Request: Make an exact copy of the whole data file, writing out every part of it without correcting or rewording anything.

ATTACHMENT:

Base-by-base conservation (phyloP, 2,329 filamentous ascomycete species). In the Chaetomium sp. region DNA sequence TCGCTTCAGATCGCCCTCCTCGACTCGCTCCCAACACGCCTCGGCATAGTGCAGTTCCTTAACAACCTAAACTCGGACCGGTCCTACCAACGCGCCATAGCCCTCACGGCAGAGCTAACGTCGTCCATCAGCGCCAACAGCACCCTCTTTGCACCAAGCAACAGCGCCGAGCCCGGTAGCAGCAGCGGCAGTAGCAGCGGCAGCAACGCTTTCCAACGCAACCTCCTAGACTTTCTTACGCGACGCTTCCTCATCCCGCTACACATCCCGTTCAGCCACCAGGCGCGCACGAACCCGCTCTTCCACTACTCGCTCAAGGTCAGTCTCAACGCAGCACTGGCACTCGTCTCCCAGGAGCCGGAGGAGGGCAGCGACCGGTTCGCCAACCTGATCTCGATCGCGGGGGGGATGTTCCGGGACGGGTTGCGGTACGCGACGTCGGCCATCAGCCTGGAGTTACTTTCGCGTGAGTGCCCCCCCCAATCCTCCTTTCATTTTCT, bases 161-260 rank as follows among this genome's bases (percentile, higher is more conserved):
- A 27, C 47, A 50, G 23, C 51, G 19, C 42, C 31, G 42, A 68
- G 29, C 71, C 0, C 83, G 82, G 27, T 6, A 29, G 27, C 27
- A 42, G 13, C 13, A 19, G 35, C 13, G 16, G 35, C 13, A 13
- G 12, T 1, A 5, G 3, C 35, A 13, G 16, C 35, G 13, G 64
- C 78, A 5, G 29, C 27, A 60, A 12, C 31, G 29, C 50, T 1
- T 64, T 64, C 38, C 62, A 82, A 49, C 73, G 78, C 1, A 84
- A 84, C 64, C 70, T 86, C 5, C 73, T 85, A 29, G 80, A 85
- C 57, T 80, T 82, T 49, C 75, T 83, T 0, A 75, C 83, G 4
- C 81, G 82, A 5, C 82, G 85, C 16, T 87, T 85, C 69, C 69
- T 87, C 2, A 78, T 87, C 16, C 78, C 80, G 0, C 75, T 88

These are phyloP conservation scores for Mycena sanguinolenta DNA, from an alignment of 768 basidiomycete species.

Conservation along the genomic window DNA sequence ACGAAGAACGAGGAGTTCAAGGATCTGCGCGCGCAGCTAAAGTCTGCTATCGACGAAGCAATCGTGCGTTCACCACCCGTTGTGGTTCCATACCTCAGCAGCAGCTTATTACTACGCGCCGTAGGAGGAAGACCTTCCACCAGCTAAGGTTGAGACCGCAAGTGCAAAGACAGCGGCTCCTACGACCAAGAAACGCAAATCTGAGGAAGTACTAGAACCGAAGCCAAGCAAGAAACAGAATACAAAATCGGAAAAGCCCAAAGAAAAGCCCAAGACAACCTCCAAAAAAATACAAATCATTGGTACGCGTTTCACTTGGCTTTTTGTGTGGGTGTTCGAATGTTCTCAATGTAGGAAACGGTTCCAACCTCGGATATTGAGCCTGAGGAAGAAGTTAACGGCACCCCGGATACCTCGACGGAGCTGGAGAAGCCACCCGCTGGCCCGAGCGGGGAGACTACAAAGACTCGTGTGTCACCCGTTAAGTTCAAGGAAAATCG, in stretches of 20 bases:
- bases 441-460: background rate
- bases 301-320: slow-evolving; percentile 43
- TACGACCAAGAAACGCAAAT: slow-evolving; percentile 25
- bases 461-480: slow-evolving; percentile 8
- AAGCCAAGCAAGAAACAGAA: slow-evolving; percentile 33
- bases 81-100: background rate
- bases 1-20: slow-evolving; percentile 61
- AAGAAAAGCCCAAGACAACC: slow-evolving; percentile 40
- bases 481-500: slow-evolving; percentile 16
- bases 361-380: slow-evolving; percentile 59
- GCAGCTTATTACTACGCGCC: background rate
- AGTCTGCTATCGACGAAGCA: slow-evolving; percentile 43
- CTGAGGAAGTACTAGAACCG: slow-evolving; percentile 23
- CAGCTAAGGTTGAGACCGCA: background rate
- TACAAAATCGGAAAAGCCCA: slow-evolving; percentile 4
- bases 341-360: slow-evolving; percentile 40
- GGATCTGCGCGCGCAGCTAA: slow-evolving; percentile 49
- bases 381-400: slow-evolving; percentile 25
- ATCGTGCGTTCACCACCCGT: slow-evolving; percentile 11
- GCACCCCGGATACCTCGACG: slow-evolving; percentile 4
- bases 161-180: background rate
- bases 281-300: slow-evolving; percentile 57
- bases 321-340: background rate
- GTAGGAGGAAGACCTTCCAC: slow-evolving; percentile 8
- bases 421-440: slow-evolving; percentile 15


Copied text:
Base-by-base conservation (phyloP, 2,329 filamentous ascomycete species). In the Chaetomium sp. region DNA sequence TCGCTTCAGATCGCCCTCCTCGACTCGCTCCCAACACGCCTCGGCATAGTGCAGTTCCTTAACAACCTAAACTCGGACCGGTCCTACCAACGCGCCATAGCCCTCACGGCAGAGCTAACGTCGTCCATCAGCGCCAACAGCACCCTCTTTGCACCAAGCAACAGCGCCGAGCCCGGTAGCAGCAGCGGCAGTAGCAGCGGCAGCAACGCTTTCCAACGCAACCTCCTAGACTTTCTTACGCGACGCTTCCTCATCCCGCTACACATCCCGTTCAGCCACCAGGCGCGCACGAACCCGCTCTTCCACTACTCGCTCAAGGTCAGTCTCAACGCAGCACTGGCACTCGTCTCCCAGGAGCCGGAGGAGGGCAGCGACCGGTTCGCCAACCTGATCTCGATCGCGGGGGGGATGTTCCGGGACGGGTTGCGGTACGCGACGTCGGCCATCAGCCTGGAGTTACTTTCGCGTGAGTGCCCCCCCCAATCCTCCTTTCATTTTCT, bases 161-260 rank as follows among this genome's bases (percentile, higher is more conserved):
- A 27, C 47, A 50, G 23, C 51, G 19, C 42, C 31, G 42, A 68
- G 29, C 71, C 0, C 83, G 82, G 27, T 6, A 29, G 27, C 27
- A 42, G 13, C 13, A 19, G 35, C 13, G 16, G 35, C 13, A 13
- G 12, T 1, A 5, G 3, C 35, A 13, G 16, C 35, G 13, G 64
- C 78, A 5, G 29, C 27, A 60, A 12, C 31, G 29, C 50, T 1
- T 64, T 64, C 38, C 62, A 82, A 49, C 73, G 78, C 1, A 84
- A 84, C 64, C 70, T 86, C 5, C 73, T 85, A 29, G 80, A 85
- C 57, T 80, T 82, T 49, C 75, T 83, T 0, A 75, C 83, G 4
- C 81, G 82, A 5, C 82, G 85, C 16, T 87, T 85, C 69, C 69
- T 87, C 2, A 78, T 87, C 16, C 78, C 80, G 0, C 75, T 88

These are phyloP conservation scores for Mycena sanguinolenta DNA, from an alignment of 768 basidiomycete species.

Conservation along the genomic window DNA sequence ACGAAGAACGAGGAGTTCAAGGATCTGCGCGCGCAGCTAAAGTCTGCTATCGACGAAGCAATCGTGCGTTCACCACCCGTTGTGGTTCCATACCTCAGCAGCAGCTTATTACTACGCGCCGTAGGAGGAAGACCTTCCACCAGCTAAGGTTGAGACCGCAAGTGCAAAGACAGCGGCTCCTACGACCAAGAAACGCAAATCTGAGGAAGTACTAGAACCGAAGCCAAGCAAGAAACAGAATACAAAATCGGAAAAGCCCAAAGAAAAGCCCAAGACAACCTCCAAAAAAATACAAATCATTGGTACGCGTTTCACTTGGCTTTTTGTGTGGGTGTTCGAATGTTCTCAATGTAGGAAACGGTTCCAACCTCGGATATTGAGCCTGAGGAAGAAGTTAACGGCACCCCGGATACCTCGACGGAGCTGGAGAAGCCACCCGCTGGCCCGAGCGGGGAGACTACAAAGACTCGTGTGTCACCCGTTAAGTTCAAGGAAAATCG, in stretches of 20 bases:
- bases 441-460: background rate
- bases 301-320: slow-evolving; percentile 43
- TACGACCAAGAAACGCAAAT: slow-evolving; percentile 25
- bases 461-480: slow-evolving; percentile 8
- AAGCCAAGCAAGAAACAGAA: slow-evolving; percentile 33
- bases 81-100: background rate
- bases 1-20: slow-evolving; percentile 61
- AAGAAAAGCCCAAGACAACC: slow-evolving; percentile 40
- bases 481-500: slow-evolving; percentile 16
- bases 361-380: slow-evolving; percentile 59
- GCAGCTTATTACTACGCGCC: background rate
- AGTCTGCTATCGACGAAGCA: slow-evolving; percentile 43
- CTGAGGAAGTACTAGAACCG: slow-evolving; percentile 23
- CAGCTAAGGTTGAGACCGCA: background rate
- TACAAAATCGGAAAAGCCCA: slow-evolving; percentile 4
- bases 341-360: slow-evolving; percentile 40
- GGATCTGCGCGCGCAGCTAA: slow-evolving; percentile 49
- bases 381-400: slow-evolving; percentile 25
- ATCGTGCGTTCACCACCCGT: slow-evolving; percentile 11
- GCACCCCGGATACCTCGACG: slow-evolving; percentile 4
- bases 161-180: background rate
- bases 281-300: slow-evolving; percentile 57
- bases 321-340: background rate
- GTAGGAGGAAGACCTTCCAC: slow-evolving; percentile 8
- bases 421-440: slow-evolving; percentile 15